Aces on Bridge — Daily Columns

The Aces on Bridge: Monday, May 21st, 2012

No bugle breathes this day
Disaster and retreat!

Thomas Aldrich

West North
North-South ♠ 9 6
 A 9 8 7
 A K Q 10 7 6 5
♣ —
West East
♠ K 4
 10 6 4
♣ A K 8 6 5 4 2
♠ 7 5 3
 K J 5 3
 J 9 2
♣ J 7 3
♠ A Q J 10 8 2
 Q 2
 8 3
♣ Q 10 9
South West North East
3♣ 3 4♣
4♠ 5♣ 5 6♣
6♠ Pass Pass Dbl.
All pass      


The line between triumph and abject failure at Board-a-Match scoring is often finer than at any other form of the game. The scoring works like that in pairs but with only two tables in play. You either win or lose the board no matter what the difference in score might be unless the result is an exact tie. In other words, if your opponents make six spades, you win the board for making six no-trump, but lose the board by just the same margin if you miss slam or go down in the grand slam or play six of a minor suit.

In this deal from the 1993 Reisinger Board-a-Match Teams, Al Rand found a way to set a slam contract two tricks when declarer failed to see what was going on.

The bidding had convinced Rand that one of his opponents had a void in clubs, so he led his singleton diamond instead of a top club. Of course a club lead (or even a heart lead, which would have been my choice) makes declarer’s task impossible, but one can understand Rand’s thinking.

Declarer took the diamond lead in dummy and passed the spade nine, which Rand ducked smoothly. Declarer, suspecting nothing, took a second trump finesse, and the roof fell in. Rand took his king and quickly cashed two clubs.

If declarer had read Rand’s mind and gone up with the ace on the second trump lead, he would have taken all 13 tricks. But he wound up with only 10.

Dummy rates to have length in both majors and a weak hand. A trump lead looks sensible as least likely to give away something. A deceptive heart jack might persuade declarer to misplay the suit — and can hardly fool partner dramatically.


♠ Q 9 2
 Q J
 A 10 5 4 2
♣ J 8 2
South West North East
1 NT
Pass 2♣ Pass 2
All pass      

For details of Bobby Wolff’s autobiography, The Lone Wolff, contact If you would like to contact Bobby Wolff, please leave a comment at this blog. Reproduced with permission of United Feature Syndicate, Inc., Copyright 2012. If you are interested in reprinting The Aces on Bridge column, contact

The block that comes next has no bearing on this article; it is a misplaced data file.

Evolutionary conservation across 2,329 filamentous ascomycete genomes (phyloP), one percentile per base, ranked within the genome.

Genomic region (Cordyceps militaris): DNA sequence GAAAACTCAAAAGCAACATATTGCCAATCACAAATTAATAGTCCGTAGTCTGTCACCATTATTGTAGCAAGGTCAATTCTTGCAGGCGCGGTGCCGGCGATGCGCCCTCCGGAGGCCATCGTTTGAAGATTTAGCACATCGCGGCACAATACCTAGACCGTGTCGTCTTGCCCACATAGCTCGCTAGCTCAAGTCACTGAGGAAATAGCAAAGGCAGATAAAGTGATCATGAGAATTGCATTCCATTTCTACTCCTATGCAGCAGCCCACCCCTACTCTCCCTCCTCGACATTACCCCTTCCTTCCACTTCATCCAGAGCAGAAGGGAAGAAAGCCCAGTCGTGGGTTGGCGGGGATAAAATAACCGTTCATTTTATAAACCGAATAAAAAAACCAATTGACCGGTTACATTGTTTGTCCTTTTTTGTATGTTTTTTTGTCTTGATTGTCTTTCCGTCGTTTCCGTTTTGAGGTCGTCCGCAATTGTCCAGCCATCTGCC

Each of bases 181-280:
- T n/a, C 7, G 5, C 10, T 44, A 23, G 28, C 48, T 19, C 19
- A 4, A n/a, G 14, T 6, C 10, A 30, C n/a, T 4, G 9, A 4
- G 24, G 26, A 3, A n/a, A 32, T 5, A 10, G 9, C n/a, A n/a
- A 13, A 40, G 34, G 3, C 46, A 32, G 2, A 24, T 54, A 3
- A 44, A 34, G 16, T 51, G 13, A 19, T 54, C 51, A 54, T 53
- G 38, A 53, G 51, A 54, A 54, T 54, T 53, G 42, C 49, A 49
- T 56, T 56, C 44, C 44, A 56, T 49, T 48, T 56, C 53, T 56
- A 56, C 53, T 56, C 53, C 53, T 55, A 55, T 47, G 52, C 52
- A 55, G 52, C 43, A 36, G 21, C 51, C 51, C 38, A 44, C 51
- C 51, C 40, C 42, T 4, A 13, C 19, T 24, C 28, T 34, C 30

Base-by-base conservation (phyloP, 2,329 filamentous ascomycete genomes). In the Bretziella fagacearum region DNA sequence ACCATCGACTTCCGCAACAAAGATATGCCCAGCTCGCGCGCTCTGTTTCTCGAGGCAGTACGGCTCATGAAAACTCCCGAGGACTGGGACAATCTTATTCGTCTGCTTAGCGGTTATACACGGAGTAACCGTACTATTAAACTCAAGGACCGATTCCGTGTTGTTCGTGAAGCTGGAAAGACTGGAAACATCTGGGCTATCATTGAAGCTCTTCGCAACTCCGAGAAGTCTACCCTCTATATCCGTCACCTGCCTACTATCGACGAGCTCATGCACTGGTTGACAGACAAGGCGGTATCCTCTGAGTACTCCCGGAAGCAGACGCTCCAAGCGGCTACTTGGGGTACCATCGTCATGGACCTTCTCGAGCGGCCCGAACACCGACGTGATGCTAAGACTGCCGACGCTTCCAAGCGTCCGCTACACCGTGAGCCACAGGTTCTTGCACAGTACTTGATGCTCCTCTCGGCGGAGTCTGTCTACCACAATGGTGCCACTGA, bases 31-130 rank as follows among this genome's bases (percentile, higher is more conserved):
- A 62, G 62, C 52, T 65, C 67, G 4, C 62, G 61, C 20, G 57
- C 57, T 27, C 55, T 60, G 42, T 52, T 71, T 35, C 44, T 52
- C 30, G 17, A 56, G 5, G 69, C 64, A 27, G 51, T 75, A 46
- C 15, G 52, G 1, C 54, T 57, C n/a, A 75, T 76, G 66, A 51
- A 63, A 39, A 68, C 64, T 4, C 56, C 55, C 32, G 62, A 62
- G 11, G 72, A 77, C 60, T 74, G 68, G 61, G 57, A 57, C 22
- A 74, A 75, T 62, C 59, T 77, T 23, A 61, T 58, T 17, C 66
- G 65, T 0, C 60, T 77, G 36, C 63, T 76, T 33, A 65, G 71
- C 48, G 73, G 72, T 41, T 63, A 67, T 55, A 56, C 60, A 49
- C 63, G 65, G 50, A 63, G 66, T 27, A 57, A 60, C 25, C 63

David WarheitJune 4th, 2012 at 10:14 am

But if west wins the first spade and then leads a high club, he also defeats the contract by 2 tricks. What is so brilliant about making the only play that gives declarer a chance to make his contract?

bobby wolffJune 4th, 2012 at 12:24 pm

Hi David,

From your point of view of results, you are nothing less than 100% correct. However with East doubling (why he doubled will always be a mystery), Al Rand’s strategic duck could have been the only way to defeat the hand and is probably worth a mention, when by doing so only reports an imaginative bridge mind, with an overall plan, at work.

Real life hands, this one being one of those, are usually less contrived than what a bridge author reports, wherein brilliancy may include your requirement of finding the only way to be successful.

There are more, what in bridge slang would be called, napkin players (made up fictional hands) than there are real life dame fortune hands (courtesy of computer dealing), played by full blooded players while actually sitting at a table.

However in bridge reporting there is certainly room for both.

Iain ClimieJune 4th, 2012 at 12:33 pm

Hi Gents,

Interesting how bidding styles have changed here, looking at West’s opening pre-empt. If the hand had occcurred last week and West had led a top club, wouldn’t declarer be near certain on the bidding that West “couldn’t” have the spade King as well, especially given the double.

By today’s standards, West’s pre-empt is practically obese, especially at favourable vulnerability. Still, the shock effect of occasionally chucking in a good one may be worthwhile – at least provided partner has a sense of humour about missed 3NT contracts.


Iain Climie

bobby wolffJune 5th, 2012 at 6:44 pm

Hi Iain,

You have said it all, complete with strategy and current style and vital final rejoinder.

Fool the opponents, fool your partner, and leave it up to just luck who bites and pays the price.

Strike up the band to “Luck be a lady tonight”.